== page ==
In Afrikaans many consonants are dropped from the earlier Dutch (see also the grammar section for a description of how consonant dropping affects the morphology of Afrikaans adjectives and nouns). This is a similar process to what happened with modern English. (compare: Afrikaans; regen=reën, and English; regn=rain.) The spelling is also considerably more phonetic than the Dutch counterpart. A notable feature is the indefinite article, which, as noted in the grammar section, is ′n , not 'een' as in Dutch. 'A book' is ''n boek', whereas in Dutch it would be 'een boek'. (Note that ''n ' is still allowed in Dutch; Afrikaans uses only ''n ' where Dutch uses it next to 'een'. When letters are dropped an apostrophe is mandatory. Note that this ′n is usually pronounced as a weak vowel ([ə]; like the Afrikaans 'i') and is not as a consonant. The Afrikaans word een is the number 'one'.
Other features include the use of 's' instead of 'z', and therefore, 'South Africa' in Afrikaans is written as Suid-Afrika , whereas in Dutch it is Zuid-Afrika . (This accounts for .za being used as South Africa's internet top level domain.) The Dutch letter 'IJ' is written as 'Y', except where it replaces the Dutch suffix —lijk , as in waarschijnlijk =waarskynlik . It is interesting to note that the use of the hard 'k' is analogous to the pronunciation in parts of West Flanders. Also noteworthy is that, although the first 90 VOC settlers came from Haarlem in the Northern Netherlands, the majority of the population of that city at that time consisted of Southern Dutch immigrants. (Recent academic research also points to Afrikaans probably being a modern perpetuation of an earlier Dutch dialect, Amsterdams (Paardekoper)).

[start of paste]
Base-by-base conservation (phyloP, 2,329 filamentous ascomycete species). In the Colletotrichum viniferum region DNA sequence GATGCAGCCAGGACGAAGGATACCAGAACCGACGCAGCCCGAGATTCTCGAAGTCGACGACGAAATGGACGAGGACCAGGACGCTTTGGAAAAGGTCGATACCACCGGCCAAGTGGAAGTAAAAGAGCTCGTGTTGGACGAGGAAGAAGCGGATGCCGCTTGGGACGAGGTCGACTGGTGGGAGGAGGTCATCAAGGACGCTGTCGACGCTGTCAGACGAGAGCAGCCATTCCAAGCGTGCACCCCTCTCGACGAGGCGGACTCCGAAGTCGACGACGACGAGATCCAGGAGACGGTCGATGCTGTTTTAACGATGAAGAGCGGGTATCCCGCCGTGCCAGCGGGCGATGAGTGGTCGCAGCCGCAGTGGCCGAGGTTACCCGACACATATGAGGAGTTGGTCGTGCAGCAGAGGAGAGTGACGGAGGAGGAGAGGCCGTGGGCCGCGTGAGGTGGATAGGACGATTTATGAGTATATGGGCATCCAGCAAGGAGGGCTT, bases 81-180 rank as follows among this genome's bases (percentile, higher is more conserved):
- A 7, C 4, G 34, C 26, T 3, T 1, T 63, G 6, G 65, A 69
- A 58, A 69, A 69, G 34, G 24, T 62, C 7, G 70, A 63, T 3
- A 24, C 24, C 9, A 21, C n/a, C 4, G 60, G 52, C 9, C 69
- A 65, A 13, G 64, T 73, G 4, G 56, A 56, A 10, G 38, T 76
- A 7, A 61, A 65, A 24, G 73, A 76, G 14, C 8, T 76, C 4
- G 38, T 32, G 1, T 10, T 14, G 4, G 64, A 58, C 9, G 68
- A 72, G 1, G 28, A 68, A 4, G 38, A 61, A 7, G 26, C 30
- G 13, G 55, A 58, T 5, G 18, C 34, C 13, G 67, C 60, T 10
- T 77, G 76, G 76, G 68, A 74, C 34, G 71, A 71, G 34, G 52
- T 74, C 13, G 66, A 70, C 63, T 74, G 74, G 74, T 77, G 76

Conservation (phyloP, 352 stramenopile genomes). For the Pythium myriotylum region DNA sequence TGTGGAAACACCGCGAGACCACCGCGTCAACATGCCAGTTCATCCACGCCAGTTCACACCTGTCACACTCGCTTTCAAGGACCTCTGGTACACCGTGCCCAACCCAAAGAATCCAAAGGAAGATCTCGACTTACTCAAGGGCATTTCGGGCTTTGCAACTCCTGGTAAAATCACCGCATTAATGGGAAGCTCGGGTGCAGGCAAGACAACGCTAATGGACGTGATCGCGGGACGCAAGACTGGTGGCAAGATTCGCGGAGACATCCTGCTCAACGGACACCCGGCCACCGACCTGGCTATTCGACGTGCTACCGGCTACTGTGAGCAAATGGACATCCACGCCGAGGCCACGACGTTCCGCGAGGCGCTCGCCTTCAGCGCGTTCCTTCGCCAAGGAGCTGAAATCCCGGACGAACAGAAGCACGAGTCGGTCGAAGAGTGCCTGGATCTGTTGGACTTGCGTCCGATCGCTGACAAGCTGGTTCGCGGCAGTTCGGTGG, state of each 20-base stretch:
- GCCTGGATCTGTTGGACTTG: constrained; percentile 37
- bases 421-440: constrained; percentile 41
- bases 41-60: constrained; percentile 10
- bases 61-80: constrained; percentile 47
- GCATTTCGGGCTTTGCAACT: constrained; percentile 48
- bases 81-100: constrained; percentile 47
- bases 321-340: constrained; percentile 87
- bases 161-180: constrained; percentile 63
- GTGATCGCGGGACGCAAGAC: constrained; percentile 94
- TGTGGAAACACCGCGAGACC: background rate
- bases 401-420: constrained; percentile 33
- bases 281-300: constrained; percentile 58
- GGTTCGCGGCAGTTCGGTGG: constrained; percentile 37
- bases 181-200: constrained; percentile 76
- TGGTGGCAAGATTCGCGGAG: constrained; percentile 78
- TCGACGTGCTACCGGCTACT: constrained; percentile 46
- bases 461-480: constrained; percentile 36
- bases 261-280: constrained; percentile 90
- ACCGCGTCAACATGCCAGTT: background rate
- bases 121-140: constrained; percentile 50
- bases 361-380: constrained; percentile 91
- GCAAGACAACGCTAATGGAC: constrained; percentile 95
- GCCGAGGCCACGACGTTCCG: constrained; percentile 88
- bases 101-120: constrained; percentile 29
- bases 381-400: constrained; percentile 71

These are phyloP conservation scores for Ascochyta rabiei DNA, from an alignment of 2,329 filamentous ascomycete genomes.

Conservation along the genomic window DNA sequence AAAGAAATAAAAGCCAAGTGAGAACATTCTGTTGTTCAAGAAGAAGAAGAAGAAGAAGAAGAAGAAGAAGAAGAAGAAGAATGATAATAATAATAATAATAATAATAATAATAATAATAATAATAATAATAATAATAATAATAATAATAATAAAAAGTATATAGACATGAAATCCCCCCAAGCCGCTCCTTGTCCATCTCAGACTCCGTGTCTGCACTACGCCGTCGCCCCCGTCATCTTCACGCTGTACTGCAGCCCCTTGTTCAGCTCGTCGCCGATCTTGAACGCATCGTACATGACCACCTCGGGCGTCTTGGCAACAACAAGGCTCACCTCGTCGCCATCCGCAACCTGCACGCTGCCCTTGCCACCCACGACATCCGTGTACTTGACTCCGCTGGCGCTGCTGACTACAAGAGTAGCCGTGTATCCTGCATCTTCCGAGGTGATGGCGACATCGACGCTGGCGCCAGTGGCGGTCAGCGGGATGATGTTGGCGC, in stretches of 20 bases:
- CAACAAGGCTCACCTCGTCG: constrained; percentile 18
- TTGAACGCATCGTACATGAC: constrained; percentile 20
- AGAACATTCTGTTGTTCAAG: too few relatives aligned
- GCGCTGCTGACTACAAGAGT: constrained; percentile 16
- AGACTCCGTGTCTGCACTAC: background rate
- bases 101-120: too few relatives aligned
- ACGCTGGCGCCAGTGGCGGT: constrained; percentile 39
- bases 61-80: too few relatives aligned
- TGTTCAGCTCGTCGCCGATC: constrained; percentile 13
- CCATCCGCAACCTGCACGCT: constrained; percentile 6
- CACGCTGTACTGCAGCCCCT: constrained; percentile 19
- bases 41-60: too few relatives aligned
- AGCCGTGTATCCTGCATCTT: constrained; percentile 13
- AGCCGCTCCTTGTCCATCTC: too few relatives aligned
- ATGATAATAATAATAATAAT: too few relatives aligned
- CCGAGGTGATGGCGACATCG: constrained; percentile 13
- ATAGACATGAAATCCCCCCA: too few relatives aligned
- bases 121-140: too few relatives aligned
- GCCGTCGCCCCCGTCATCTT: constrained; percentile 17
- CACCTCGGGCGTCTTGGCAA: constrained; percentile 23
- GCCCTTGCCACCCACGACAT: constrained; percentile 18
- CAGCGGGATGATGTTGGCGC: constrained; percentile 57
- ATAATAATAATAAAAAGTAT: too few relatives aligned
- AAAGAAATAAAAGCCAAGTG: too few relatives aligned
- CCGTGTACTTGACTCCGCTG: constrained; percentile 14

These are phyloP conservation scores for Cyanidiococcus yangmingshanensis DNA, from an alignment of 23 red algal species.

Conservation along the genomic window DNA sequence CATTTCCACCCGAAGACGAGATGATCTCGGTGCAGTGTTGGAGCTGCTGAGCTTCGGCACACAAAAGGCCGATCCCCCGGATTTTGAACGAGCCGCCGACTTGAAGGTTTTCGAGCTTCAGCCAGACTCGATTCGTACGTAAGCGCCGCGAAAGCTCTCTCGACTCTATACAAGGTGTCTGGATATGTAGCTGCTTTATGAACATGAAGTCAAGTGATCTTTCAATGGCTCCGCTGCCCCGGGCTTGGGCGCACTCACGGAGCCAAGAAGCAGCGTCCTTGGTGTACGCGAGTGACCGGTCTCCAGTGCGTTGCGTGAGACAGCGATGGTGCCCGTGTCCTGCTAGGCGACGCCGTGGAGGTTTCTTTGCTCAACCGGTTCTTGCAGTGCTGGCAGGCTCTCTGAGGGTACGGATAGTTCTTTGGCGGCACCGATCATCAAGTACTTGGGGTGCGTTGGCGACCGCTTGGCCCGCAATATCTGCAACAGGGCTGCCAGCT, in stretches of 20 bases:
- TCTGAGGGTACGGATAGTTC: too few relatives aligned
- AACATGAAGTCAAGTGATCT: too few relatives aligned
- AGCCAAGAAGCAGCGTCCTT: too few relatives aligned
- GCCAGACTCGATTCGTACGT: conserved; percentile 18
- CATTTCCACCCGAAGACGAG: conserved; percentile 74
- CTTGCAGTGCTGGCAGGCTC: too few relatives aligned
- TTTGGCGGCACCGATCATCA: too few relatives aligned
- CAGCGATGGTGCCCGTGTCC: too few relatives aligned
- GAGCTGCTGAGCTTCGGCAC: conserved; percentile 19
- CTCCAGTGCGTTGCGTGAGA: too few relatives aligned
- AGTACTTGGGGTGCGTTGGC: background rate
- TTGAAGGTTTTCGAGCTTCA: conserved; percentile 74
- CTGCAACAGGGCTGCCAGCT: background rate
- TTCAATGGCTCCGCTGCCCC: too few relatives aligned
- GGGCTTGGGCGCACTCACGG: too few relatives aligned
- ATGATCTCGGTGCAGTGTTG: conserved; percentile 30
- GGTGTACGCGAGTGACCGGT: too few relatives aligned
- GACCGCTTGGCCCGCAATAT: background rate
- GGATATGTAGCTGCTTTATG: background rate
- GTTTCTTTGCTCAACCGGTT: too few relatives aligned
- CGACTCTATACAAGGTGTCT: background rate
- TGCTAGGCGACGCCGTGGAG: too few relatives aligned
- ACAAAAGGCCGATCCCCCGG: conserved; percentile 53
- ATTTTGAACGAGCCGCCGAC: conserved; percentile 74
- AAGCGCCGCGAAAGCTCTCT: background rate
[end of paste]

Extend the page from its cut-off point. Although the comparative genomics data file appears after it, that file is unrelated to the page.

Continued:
The letters c, q and x are rarely seen in Afrikaans, and words containing them are almost exclusively borrowings from French, English, Greek, or Latin. This is usually because words that had c and ch in the original Dutch are spelt with k and g respectively in Afrikaans (in many dialects of Dutch, including the Hollandic ones, a ch is spoken as a g , which explains the use of the g in Afrikaans language). Similarly original qu and x are spelt kw and ks respectively. For example ekwatoriaal instead of 'equatoriaal' and ekskuus instead of 'excuus'.